When our children develop a "good" habit, one that suits us, we are afraid it is not going to last. But when our children develop a "bad" habit, one that does not suit us, we are afraid it is going to last forever. So many people are afraid that their children will not grow up. We are told to feed them solids with a spoon at three weeks of age, lest babies will never learn to eat solids, let alone with a spoon. We are told to toilet train them when they are one year old or they will never quit wearing diapers. We are told to begin to discipline them at one month, otherwise they will never listen to us. We are told that children must always sleep in their own bed or they will always want to sleep with us. It is commonly believed that babies need to be weaned by the mother. And yet when weaning is left totally up to the child, it happens in a natural, healthy, and relaxed way. At the time the child no longer needs direct physical contact with his mother, then he weans himself from the breast. Likewise, parents' experiences indicate that the healthy child will wean himself in time from the parental bed.
Children should be given the credit that, provided the home environment is healthy, they will mature. As each need is fulfilled at each stage, they will move on and become more mature. (We did. Let's hope.)
It will be found that one phase passes into another, and another, and another. Please trust that in a sound surrounding the child will graduate from each stage of development.
I remember carrying my first infant throughout the day. Then she began to crawl and I no longer needed to hold her so frequently. I remember nursing her fifteen times a day. Now she is weaned and eats and drinks what we eat and drink. I used to take her with me wherever I went. And if I could not take her I stayed home. (Except if she was asleep.) She was happiest with this arrangement. Then when she was about three years old, she took another step toward independence-, she looked forward to the occasional babysitter to read her a bedtime story and put her to bed.
A child who has his needs fulfilled will become an independent, secure person. But independence cannot be forced upon someone.7 It takes time and growing at the individual's own pace. The more secure he is in the knowledge that he can always come back to his parents, the more independent he will become. We will only create problems if we regard his needing us at night as a problem which should be "cured."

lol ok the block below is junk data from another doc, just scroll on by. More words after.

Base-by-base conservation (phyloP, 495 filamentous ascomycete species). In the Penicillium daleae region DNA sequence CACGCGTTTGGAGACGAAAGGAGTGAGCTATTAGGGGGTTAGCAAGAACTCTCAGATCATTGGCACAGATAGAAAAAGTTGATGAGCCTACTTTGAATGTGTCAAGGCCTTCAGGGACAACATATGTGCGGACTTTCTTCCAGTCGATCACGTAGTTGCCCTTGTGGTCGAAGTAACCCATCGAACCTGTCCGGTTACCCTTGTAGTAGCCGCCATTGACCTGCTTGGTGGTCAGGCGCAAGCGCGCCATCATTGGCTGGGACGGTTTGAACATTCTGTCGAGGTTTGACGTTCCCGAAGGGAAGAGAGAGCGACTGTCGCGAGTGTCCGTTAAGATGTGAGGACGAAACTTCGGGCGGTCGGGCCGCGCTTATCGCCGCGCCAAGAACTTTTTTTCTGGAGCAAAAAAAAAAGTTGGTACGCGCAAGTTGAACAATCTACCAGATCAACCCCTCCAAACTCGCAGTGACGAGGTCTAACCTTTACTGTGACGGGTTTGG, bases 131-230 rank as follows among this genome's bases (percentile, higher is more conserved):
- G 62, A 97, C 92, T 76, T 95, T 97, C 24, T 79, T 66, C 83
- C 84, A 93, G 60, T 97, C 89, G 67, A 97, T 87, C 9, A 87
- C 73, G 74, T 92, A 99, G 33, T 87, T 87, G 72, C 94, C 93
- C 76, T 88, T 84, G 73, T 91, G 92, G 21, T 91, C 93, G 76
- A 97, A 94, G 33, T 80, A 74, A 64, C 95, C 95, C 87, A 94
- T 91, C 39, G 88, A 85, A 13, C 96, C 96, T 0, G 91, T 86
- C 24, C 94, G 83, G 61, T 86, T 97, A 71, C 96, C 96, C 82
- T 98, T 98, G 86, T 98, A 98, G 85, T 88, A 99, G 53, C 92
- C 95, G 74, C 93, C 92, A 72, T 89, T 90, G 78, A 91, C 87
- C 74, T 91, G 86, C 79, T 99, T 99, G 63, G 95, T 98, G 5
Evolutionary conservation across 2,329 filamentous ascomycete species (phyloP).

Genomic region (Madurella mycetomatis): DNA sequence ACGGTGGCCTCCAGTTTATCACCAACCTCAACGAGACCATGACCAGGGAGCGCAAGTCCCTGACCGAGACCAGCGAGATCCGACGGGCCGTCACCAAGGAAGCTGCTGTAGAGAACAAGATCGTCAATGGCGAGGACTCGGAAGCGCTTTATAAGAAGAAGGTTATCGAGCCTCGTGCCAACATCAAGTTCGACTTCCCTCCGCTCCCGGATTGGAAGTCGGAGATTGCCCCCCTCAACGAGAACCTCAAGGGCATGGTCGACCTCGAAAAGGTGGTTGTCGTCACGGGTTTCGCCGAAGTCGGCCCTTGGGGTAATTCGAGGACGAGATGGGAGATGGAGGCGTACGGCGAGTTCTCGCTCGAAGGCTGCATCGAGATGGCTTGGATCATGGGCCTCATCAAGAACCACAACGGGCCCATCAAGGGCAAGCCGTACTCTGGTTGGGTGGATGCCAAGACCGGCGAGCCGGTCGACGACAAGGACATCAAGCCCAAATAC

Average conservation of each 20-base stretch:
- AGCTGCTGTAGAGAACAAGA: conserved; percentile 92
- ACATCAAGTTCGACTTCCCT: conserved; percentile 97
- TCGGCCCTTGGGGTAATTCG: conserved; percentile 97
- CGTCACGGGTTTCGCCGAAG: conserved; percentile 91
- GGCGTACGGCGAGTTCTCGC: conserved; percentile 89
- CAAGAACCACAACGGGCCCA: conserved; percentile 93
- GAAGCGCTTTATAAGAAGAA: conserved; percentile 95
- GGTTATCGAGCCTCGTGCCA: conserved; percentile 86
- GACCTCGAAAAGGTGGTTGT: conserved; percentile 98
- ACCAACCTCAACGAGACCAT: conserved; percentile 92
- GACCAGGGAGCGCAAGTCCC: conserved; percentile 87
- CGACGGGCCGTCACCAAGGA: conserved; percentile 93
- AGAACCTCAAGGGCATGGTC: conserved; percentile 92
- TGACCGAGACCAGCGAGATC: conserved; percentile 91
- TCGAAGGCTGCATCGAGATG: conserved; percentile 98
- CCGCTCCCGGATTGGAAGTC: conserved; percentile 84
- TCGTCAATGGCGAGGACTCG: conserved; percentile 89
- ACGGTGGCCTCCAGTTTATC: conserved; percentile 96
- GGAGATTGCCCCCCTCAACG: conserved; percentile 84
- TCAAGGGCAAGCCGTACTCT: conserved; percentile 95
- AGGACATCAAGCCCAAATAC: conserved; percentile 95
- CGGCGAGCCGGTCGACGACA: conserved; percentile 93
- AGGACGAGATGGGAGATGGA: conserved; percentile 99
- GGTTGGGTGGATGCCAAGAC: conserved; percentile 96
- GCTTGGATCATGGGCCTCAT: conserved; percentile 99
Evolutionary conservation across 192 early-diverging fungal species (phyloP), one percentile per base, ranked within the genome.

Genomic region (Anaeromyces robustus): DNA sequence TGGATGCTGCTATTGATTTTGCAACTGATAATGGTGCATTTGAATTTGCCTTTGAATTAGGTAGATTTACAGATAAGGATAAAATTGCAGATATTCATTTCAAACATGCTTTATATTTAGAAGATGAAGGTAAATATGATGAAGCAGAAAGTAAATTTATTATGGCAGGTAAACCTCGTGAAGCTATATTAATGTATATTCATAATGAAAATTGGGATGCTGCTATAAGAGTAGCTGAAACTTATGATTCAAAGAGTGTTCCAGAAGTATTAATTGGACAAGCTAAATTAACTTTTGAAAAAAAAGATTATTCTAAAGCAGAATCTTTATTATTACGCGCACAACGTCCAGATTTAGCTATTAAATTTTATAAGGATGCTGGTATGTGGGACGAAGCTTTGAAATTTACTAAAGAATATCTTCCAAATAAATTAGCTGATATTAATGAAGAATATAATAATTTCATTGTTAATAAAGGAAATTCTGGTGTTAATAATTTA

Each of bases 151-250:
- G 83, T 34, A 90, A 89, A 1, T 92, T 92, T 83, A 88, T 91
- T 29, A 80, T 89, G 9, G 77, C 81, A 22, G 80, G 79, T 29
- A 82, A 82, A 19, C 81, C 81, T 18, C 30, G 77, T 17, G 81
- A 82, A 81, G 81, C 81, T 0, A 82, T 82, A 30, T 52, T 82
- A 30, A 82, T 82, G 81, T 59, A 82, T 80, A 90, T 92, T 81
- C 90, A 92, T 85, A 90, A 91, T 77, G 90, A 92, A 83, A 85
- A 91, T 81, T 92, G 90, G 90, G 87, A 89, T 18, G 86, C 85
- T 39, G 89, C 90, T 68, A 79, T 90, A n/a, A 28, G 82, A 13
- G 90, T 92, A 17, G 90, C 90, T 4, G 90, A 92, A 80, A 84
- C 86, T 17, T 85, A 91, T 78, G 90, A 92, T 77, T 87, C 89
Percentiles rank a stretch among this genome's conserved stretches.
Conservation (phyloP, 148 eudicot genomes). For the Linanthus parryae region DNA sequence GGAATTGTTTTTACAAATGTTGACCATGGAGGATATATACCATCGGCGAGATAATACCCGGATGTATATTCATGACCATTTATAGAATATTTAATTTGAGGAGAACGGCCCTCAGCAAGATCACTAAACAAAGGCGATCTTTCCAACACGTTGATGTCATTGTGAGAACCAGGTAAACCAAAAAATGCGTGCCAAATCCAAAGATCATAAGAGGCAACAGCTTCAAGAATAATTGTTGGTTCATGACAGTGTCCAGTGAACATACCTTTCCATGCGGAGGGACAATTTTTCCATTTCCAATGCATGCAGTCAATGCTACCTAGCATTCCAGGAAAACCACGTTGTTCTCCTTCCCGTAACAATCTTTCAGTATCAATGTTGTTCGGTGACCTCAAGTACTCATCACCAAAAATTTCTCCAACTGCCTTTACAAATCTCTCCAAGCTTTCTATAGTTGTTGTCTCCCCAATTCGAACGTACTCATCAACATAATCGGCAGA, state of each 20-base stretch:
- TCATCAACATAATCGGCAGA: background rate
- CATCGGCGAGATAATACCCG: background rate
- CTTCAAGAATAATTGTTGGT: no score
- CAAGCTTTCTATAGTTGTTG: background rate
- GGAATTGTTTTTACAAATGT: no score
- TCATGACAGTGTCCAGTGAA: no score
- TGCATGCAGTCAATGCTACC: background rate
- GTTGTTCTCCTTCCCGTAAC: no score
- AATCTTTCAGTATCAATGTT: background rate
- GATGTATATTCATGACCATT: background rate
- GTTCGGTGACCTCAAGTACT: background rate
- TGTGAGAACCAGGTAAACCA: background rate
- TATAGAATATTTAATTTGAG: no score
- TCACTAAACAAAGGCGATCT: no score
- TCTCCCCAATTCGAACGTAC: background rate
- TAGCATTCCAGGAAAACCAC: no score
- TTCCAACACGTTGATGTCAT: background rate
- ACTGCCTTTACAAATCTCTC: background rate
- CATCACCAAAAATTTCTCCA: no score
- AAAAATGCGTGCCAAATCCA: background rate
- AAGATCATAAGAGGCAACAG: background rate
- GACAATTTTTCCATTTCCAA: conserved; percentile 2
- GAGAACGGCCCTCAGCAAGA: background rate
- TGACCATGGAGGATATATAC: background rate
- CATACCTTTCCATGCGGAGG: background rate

Our western society is so complex. Our very houses are far too complex to let the child have the freedom of his domain. It is truly amazing how many restrictions we must place on him in his every day life. The stove is dangerous, the electric appliances are dangerous, etc. it is a real eye-opener to count the number of times we say "No!" or remind a child that he is dealing with potential danger.
Should we therefore frustrate him even more by putting restrictions on emotional wants and needs?
The child's sleeping in the parental bed should not be regarded as a privilege, nor restricted for
the fear of its becoming a habit. Rather it should be considered the necessary fulfillment of a basic
1 Salk, Lee. "Role of the Heartbeat in the Relationship between Mother and Infant,"
Scientific American, May 1973, p. 29.
2 Montagu, Ashley. Touching. New York: Columbia University Press, 1971, p.289.
3 Janov, Arthur. The Primal Scream. New York: Dell Publishing,1970, p. 22.
4 "What Is A Mother To Do?" Newsweek, 9-23-68, p. 69.
5 Hymes, James. Child under Six. Englewood Cliffs, N.J.: Prentice Hall, 1963, p. 87.
6 Salk, Lee. What Every Child Would Like His Parents To Know. New York: McKay Co., 1972, p. 42.
7 "Frequent Night Nursing of Toddlers and Clinging Dependence during the Day." La Leche League Reprint No. 77. Franklin Park, Illinois: La Leche League International
Excerpted from The Family Bed: An Age Old Concept in Child Rearing, Avery Publishing Co., 1987. Reprinted with permission by the author.